Wednesday 3rd of March 2021

Debt Collectors Up the Ante

As Americans acquire more and more debt, we also see a concomitant rise in complaints against third-party debt collection companies. This phenomenon of unethical collections practices has legislators and consumers very concerned. In 2006, the FTC reported receiving close to 70,000 complaints about third-party collections agencies, which is about six times the amount they received in 1999. Clearly, collectors are starting to play rough. In what follows, we’ll tell you more about the problem and what you can do about it.

Collections: The Background

Collections agencies exist because they buy consumer debts for just pennies on the dollar from major creditors. If they can get you to repay even a small part of what you owe, they make an obscene profit margin. The problem is, these agencies will go after you even if the balance has been paid or it was invalid from the beginning. If your creditor refers the debt to a collections agency, the agency assumes the debt is legitimate and will pursue repayment aggressively. Unfortunately, some consumers just pay the balance simply because they are weary of the agency’s threats and harassment and are afraid of hurting their credit score.

Government Intervention

As government officials become more aware of this problem, they are trying to take action to keep collection agencies in check. For example, New York City, which has some of the strictest consumer protection laws in the country, subpoenaed records from the eight collections companies that received the most complaints. Former governor Eliot Spitzer also sued a national collection agency because it tried to collect on thousands of debts that could not be verified.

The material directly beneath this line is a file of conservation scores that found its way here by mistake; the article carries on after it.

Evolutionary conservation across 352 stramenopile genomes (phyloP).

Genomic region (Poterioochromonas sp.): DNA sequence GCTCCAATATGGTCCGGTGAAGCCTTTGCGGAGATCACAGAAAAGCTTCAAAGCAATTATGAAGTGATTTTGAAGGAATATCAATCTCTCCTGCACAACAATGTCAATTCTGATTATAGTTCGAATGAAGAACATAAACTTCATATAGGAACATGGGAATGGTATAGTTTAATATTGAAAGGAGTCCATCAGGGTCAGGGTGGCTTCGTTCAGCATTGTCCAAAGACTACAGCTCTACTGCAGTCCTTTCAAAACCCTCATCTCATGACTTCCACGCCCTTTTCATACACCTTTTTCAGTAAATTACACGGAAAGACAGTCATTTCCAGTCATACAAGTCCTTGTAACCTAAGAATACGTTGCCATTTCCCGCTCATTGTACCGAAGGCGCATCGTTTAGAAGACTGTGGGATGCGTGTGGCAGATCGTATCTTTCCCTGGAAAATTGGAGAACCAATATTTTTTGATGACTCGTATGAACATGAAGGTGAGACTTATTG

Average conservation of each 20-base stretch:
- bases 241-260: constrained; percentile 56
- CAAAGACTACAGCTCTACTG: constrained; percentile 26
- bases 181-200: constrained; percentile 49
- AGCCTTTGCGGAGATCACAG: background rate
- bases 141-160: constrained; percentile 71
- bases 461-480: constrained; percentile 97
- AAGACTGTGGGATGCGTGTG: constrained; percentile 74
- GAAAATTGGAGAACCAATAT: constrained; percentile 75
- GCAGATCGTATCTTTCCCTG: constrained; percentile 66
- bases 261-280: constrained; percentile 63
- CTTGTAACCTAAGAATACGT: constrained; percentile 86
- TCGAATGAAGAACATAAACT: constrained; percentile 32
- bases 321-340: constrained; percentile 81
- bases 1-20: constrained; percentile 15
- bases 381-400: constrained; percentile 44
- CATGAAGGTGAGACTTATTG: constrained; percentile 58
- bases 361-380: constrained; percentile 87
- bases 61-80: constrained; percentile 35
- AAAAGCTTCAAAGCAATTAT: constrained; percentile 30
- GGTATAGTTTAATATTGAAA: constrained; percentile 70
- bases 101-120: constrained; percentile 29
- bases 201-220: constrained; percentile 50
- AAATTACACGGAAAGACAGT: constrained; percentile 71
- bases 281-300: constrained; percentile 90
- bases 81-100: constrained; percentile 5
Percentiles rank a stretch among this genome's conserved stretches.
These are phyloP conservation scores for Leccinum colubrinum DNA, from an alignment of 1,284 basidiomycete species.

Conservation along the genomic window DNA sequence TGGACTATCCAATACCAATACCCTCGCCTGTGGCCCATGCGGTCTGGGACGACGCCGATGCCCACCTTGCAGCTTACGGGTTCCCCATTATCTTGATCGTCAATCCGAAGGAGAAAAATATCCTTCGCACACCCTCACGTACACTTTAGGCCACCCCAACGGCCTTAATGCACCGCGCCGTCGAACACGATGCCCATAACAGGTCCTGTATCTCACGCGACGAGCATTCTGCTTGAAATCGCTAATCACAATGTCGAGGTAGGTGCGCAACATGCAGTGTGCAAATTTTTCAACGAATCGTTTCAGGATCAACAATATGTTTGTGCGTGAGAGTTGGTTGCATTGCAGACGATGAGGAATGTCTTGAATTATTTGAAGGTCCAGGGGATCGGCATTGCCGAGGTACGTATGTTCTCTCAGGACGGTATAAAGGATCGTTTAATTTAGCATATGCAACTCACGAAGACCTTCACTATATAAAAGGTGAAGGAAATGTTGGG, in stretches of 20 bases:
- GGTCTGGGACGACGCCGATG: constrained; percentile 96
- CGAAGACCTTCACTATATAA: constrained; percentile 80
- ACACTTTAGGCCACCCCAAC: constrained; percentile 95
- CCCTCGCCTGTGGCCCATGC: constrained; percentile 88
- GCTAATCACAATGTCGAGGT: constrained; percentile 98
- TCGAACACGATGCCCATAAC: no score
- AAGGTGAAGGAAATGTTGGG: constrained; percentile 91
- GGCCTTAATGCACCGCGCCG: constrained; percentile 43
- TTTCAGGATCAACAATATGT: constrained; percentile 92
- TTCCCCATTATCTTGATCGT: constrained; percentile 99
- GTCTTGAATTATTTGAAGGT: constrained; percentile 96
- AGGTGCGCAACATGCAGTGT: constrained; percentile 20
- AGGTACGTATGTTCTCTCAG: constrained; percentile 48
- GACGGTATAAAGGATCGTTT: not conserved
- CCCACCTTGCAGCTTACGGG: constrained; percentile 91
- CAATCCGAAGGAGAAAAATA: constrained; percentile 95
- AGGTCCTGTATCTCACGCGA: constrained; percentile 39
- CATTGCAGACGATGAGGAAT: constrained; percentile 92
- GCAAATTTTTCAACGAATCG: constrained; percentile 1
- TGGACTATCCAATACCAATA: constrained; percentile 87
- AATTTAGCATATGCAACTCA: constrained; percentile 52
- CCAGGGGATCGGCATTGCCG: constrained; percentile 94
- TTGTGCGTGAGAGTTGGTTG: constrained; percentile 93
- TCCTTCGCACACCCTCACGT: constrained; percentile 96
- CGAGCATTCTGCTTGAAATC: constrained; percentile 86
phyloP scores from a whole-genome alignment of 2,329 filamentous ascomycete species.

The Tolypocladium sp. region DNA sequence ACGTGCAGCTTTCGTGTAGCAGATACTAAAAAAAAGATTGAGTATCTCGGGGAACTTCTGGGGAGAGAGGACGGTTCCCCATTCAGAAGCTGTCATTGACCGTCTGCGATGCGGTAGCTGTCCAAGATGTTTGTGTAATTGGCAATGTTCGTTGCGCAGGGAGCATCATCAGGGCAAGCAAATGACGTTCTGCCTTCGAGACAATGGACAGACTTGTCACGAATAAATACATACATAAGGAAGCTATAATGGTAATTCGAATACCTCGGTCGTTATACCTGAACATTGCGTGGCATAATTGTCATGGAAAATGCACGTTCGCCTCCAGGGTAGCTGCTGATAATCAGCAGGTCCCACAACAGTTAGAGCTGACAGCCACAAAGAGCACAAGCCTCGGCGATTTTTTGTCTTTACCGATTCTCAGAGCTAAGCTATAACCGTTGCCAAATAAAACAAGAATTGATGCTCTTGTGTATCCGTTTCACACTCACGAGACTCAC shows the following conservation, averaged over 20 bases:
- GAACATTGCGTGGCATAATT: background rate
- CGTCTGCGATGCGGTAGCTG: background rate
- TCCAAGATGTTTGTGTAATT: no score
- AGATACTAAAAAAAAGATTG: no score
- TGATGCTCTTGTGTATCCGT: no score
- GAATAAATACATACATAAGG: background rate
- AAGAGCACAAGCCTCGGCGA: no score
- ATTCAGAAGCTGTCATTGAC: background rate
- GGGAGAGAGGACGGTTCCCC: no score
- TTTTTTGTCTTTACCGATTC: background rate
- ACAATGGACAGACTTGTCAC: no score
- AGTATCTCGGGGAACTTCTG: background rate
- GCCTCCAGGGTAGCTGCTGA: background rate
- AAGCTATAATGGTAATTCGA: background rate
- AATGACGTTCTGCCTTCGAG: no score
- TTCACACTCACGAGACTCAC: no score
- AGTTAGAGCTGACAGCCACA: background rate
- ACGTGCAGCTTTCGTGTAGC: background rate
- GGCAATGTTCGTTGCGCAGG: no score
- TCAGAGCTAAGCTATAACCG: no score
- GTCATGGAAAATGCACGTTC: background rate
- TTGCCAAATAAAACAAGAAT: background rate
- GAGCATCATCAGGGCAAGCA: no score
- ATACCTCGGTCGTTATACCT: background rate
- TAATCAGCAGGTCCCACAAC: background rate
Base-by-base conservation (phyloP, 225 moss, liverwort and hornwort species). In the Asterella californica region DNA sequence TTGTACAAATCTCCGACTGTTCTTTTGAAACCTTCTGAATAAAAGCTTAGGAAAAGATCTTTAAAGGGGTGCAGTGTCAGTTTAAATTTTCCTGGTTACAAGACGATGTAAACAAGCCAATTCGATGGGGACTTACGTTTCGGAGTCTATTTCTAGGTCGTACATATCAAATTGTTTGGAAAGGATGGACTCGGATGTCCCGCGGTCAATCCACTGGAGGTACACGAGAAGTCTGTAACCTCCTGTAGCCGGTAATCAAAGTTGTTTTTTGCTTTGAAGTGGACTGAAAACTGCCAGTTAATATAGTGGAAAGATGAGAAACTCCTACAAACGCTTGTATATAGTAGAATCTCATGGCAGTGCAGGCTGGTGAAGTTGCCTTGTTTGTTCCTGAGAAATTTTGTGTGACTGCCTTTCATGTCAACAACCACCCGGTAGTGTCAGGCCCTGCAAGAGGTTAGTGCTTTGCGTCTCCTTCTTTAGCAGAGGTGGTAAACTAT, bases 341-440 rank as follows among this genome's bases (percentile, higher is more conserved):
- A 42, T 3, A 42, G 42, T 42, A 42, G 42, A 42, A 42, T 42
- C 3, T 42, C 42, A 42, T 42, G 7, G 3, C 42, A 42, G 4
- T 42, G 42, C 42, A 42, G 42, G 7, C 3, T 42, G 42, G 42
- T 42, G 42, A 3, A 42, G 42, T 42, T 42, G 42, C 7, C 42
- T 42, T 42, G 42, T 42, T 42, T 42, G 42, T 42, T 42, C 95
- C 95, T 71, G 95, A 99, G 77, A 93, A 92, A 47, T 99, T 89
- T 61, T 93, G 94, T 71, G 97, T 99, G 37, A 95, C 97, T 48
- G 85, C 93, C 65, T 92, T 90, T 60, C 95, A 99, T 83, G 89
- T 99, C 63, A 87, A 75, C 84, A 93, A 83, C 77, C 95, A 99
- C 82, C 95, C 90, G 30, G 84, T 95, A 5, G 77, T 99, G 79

The FTC has also taken action. The agency has strictly enforced the 1977 Fair Debt Collection Practices Act that prohibits abusive behaviors by agencies. A few years ago, the FTC won its biggest settlement ever, $10.2 million, against a debt collection agency that accused consumers of owing more than they really did and threatened them with prosecution and arrest. The FTC reports that the most commonly employed abusive tactics by agencies include overstating the size and status of a debt, calling incessantly at all hours, not investigating statements by the consumer that the balance is paid, contacting a consumer’s employer, friends, or family, and making threats to prosecute or sue. As a note, collections agencies cannot threaten legal action unless they have a legitimate legal basis to do so and intend to actually take that course of action.

What You Can Do

If you face harassing or abusive collections agencies, you can take any of the following actions:

  • File a complaint with the FTC
  • Talk with a lawyer about filing a lawsuit
  • Ask the collections agency in writing to stop contacting you. Save a copy of the letter.
  • Dispute the debt with the credit bureau if it is illegitimate.

Additional Resources